Introduction: Typhoid fever remains a problem in developing countries, including Pakistan. The emergence of multidrug-resistant and, since 2016, of extensively drug-resistant cases is a continuous challenge for health care workers. The COVID-19 pandemic is making management more difficult.
Methodology: In the present study, a total of 52 confirmed cases of typhoid have been studied during 2019. Detailed clinical features, complications and, lab findings were studied. Typhoid culture and sensitivity were recorded and patients were treated accordingly. Patients were asked about risk factors to aim at informing prevention.
Results: Out of the 52 having blood culture positive for Salmonella Typhi 47 (90.4%) and Salmonella Paratyphi 5 (9.6%), 4 (7.7%) were sensitive to first-line (Non-resistant), 11 (21.2%) MDR and 37 (71.2%) patient were XDR. One case was resistant to azithromycin. Nausea, vomiting or, abdominal pain was present in 12 (23%), abdominal distension present in 9 (17.3%), abdominal tenderness in 8 (15.4%), hepatomegaly in 10 (19.2%) and, splenomegaly in 22 (42.3%).There were ultrasound abnormalities in 58% of patients and GI complications in 19% of patients. No significant difference was found in clinical findings and complications between resistant and non-resistant cases. Only 23-27% of patients were aware of typhoid prevention and vaccination measures.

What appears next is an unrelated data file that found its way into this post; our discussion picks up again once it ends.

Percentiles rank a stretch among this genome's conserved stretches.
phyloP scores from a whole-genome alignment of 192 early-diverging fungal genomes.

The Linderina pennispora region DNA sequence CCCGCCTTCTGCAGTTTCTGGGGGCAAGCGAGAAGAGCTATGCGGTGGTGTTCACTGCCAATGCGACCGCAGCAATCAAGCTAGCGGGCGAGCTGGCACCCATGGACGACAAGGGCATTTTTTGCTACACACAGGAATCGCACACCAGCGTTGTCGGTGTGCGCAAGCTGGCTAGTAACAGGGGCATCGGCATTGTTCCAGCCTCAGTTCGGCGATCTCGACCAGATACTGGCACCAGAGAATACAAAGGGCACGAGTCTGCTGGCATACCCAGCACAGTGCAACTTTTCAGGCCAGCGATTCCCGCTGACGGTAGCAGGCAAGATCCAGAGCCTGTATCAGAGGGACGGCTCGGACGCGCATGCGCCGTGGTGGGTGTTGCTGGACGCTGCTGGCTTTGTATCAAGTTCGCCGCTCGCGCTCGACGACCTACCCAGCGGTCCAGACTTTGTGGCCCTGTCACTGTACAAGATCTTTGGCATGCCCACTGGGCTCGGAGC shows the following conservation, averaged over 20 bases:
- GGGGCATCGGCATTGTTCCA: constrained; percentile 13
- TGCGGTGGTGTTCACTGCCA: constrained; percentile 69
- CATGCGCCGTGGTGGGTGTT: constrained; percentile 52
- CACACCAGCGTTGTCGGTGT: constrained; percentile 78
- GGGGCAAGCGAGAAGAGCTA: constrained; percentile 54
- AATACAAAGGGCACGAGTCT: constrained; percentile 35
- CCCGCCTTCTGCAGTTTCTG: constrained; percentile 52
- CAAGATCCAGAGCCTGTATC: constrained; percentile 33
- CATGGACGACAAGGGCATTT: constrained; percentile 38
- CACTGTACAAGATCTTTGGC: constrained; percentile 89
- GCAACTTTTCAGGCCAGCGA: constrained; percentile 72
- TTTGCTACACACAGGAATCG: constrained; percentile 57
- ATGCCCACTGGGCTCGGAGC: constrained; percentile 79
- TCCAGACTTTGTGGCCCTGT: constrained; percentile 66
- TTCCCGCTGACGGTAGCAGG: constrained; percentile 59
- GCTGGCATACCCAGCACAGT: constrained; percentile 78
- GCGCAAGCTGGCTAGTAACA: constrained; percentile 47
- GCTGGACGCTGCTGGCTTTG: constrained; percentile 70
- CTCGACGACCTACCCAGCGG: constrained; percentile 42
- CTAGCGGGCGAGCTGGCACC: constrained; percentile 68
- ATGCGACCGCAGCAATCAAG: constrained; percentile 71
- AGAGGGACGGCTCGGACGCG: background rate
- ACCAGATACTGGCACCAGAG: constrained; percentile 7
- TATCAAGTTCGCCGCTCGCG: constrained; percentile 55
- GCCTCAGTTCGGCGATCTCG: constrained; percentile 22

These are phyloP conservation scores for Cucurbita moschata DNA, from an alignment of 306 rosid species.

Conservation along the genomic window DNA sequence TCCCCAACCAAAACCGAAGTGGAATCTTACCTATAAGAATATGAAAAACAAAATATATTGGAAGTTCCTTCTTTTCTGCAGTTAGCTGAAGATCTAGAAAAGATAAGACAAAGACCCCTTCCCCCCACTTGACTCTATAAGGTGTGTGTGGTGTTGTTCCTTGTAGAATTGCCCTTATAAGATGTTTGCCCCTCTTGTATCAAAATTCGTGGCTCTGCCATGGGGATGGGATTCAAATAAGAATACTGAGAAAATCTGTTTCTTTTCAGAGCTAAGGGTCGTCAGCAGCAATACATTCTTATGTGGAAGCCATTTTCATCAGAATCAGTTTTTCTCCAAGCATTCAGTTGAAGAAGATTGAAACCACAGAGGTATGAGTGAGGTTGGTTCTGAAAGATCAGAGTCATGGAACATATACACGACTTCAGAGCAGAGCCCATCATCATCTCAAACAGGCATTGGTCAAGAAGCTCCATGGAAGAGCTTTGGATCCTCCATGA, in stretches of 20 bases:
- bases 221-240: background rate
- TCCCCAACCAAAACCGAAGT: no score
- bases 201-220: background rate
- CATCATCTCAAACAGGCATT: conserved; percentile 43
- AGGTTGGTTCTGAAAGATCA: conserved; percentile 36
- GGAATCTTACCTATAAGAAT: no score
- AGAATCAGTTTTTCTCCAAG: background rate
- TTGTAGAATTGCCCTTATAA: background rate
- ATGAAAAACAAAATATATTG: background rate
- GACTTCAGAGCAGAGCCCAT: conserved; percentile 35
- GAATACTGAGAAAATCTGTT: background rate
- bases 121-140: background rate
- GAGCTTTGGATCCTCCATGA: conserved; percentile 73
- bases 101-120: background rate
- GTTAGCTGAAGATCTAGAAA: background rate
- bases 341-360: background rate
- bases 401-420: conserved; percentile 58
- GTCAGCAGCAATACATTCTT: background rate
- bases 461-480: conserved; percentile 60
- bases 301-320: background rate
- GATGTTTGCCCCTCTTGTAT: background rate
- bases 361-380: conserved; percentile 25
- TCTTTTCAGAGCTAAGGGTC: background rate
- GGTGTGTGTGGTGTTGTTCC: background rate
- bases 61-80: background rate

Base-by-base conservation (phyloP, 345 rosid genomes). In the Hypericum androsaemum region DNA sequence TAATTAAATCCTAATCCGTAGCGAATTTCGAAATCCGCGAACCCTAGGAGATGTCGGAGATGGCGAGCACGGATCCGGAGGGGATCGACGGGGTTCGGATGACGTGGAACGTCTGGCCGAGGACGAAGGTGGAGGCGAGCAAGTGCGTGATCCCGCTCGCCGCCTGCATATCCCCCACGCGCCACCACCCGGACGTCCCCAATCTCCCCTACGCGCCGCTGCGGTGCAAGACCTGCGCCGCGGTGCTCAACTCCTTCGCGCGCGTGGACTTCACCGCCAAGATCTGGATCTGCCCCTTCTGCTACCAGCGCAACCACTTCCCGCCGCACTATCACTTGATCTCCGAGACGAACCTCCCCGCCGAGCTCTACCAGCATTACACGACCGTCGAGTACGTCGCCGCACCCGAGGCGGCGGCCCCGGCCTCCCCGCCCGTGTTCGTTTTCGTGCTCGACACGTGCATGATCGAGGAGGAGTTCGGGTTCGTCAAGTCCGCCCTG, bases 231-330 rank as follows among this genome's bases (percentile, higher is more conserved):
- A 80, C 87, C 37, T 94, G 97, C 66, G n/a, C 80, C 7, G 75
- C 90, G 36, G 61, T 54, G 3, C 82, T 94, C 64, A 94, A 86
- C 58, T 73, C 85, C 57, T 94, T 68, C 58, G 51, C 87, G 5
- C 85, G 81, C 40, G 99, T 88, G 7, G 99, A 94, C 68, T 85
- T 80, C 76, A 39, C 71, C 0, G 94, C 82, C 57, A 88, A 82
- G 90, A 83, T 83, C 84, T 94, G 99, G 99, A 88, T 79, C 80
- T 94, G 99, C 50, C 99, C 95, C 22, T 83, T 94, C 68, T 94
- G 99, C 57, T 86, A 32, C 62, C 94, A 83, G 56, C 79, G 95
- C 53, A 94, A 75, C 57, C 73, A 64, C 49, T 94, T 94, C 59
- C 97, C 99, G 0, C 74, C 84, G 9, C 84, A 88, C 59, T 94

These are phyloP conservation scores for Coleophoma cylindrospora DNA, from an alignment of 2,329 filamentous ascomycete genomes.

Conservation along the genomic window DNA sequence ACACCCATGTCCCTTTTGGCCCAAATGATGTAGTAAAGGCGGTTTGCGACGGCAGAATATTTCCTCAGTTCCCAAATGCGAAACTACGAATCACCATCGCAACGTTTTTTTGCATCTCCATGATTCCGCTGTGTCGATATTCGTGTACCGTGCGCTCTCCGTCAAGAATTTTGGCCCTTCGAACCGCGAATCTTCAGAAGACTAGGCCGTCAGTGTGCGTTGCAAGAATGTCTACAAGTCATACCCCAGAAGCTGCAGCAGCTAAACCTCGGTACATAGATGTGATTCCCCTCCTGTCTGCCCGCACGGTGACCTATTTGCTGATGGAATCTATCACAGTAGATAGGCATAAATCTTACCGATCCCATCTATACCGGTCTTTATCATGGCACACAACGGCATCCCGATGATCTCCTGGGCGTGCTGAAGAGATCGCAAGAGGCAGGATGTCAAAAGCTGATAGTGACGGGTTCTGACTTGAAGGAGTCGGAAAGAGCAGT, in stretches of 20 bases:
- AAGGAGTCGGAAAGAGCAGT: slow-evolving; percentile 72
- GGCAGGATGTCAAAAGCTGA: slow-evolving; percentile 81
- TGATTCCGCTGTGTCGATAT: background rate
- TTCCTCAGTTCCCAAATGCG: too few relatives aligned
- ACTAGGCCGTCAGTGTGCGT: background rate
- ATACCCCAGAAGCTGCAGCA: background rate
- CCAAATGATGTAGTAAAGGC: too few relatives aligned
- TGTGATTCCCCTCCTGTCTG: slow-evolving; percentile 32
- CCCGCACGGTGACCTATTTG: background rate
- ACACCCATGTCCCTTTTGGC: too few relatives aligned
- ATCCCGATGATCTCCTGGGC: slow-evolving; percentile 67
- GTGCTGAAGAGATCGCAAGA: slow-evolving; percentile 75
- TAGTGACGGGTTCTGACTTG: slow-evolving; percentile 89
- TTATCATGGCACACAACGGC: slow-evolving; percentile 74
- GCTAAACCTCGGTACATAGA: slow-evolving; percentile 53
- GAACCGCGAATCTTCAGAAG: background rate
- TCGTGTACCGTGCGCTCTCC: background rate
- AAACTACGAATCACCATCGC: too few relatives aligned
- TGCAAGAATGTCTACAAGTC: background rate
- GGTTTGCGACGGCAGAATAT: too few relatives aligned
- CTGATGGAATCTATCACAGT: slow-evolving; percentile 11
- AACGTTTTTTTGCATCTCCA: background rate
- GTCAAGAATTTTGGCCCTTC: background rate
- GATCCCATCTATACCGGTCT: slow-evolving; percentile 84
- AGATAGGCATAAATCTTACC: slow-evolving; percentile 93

Conclusions: The increasing prevalence of resistance and higher degree of complications seen in typhoid fever raises the concern further about prevention and effective infection management in the community as well as clinical settings. Moreover, judicial use of antibiotics is much needed in developing countries like Pakistan.
Click here to read the article, published in The Journal of Infection in Developing Countries.